A claimed breakthrough in solid oxide fuel cell technology

Earlier this week, General Electric announced that it is initiating an entrepreneurial effort to commercialize its solid oxide fuel cell (SOFC) technology for megawatt-scale stationary power applications. Billion-dollar fuel cell startup Bloom Energy also works with SOFC technology at this scale.

GE has claimed a recent fuel cell “breakthrough” with an efficiency of 65 percent (when used with a Jenbacher engine) and an overall efficiency of up to 95 percent when waste heat is captured.

Johanna Wellington, advanced technology leader at GE Global Research and the head of GE’s fuel cell business, stated in a release, “The cost challenges associated with the technology have stumped a lot of people for a long time,” adding, “we made it work, and we made it work economically.”

GE materials scientist Kristen Brosnan states that using an additive thermal spray technology “to deposit the anode and the electrolyte” makes it “easy to apply, [allowing it to] handle large temperature swings and…last a long time.” That’s the “game-changer” claimed by Wellington.

Martin LaMonica reported on this year’s SOFC fuel cell breakthrough from GE a year ago in IEEE. He wrote that GE was combining “proprietary fuel cell technology with its existing gas engines” to replace diesel generators. LaMonica also noted that GE’s fuel cell technology was meant “to work in tandem with GE’s engines.” He wrote that the system is still a few years away from commercial availability and is aimed at customers outside of the U.S., where natural gas prices are not so cheap.

Wellington’s predecessor as director of GE Global Research, Mark Little, also claimed a “real breakthrough in fuel cell technology” at the time.

GE has been working on SOFC technology for decades. Here’s an SOFC slide from GE dating back to 2003, about the same time that Ion America was changing its name to Bloom and investing $1 billion into development for its still-unprofitable fuel cells.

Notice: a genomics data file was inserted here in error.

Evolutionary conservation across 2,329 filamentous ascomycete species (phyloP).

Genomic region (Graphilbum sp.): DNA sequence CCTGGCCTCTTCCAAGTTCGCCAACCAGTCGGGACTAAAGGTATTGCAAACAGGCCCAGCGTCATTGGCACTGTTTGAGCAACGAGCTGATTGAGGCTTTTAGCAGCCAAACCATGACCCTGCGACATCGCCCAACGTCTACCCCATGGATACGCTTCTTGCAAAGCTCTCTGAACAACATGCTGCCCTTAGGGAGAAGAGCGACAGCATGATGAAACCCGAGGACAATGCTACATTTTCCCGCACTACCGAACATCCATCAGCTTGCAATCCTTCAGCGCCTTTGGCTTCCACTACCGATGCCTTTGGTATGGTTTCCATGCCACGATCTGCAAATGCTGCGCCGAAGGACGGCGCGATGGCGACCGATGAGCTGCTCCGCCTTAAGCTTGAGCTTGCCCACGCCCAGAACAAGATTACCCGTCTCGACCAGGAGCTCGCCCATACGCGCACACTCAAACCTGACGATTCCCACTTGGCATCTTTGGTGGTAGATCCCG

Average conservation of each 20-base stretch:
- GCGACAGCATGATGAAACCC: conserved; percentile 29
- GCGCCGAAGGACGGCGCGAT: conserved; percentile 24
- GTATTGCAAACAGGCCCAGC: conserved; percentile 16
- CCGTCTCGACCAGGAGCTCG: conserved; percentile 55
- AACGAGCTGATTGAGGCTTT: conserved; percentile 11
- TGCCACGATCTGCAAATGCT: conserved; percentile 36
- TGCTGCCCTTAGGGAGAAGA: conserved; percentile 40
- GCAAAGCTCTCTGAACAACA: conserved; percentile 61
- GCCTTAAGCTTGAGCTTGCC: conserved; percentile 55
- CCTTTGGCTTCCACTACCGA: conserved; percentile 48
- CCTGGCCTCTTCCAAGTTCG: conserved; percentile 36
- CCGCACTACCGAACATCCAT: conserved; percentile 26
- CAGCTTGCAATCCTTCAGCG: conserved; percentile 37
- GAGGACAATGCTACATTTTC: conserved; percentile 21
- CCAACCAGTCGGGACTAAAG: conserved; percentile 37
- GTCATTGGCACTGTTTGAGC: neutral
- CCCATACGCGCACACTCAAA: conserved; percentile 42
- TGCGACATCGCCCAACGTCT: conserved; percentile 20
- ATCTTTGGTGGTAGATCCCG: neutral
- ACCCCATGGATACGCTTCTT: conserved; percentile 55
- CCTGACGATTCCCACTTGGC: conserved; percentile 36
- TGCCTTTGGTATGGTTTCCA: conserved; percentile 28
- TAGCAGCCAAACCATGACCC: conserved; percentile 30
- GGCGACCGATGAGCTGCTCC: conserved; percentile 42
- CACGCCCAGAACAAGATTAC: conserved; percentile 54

GE plans to build a pilot plant and development facility near Saratoga Springs, New York. There are seventeen people currently involved in the program, according to the website GigaOm.

Vlatko Vlatkovic, chief engineering officer of GE’s Power Conversion division, said in an interview with Bloomberg, “It’s almost impossible to do a good fuel cell without platinum as a catalyst,” which is why GE went the SOFC route. But Vlatkovic also said that that an actual product is still “very far off.”

The GE Conglomerate had $146 billion in revenue last year. Michael Kanellos, one-time editor-in-chief at GTM, suggested that it would be a conglomerate like a Siemens or GE that would eventually take fuel-cell technology to market, rather than a startup like Bloom. Another conglomerate, UTC, which has an extensive fuel-cell pedigree, actually paid ClearEdge Power $48 million to take that firm’s fuel cell business off its hands. See below for the eventual outcome of that transaction.

Other recent fuel cell news:

  • Doosan of South Korea, a conglomerate with $21 billion in 2013 revenue, just purchased the remains of bankrupt fuel-cell aspirant ClearEdge Power. The assets and debt sold for $32.4 million, according to the Yonhap News Agency, which reported that ClearEdge had 2013 revenue of $68 million. Dow Jones reports that the original bid was at a higher figure of $48 million. ClearEdge raised more than $136 million in VC funding since its founding in 2006 from Kohlberg Ventures, Applied Ventures (the investment arm of Applied Materials), Big Basin Partners, and Southern California Gas Company to develop and build a proton exchange membrane (PEM)-based fuel cell for residential and small commercial applications at hotels, multi-tenant buildings and schools.  In December 2012, ClearEdge acquired the fuel cell business of technology conglomerate United Technology Corporation (UTC) and switched out its core PEM product to the UTC phosphoric acid technology for its 5-kilowatt and 400-kilowatt offerings. The natural-gas-powered UTC 400-kilowatt fuel cell unit had a reputation in the industry as one of the higher-performing products. UTC Power was spun out of Pratt & Whitney in 1958 and supplied fuel cells to NASA for space missions from 1966 through 2010. Around the same time as the April bankruptcy, Ballard Power acquired UTC’s transportation- and stationary-related fuel cell IP assets for $22 million.
  • Earlier this month, PEM fuel-cell maker Intelligent Energy went public and raised $94.1 million. The company was valued at $811 million, making it the most highly valued publicly held fuel cell company in the world. We look a bit deeper at the fuel cell market here.

Originally published on Greentech Media

Eric Wesoff, July 24 2014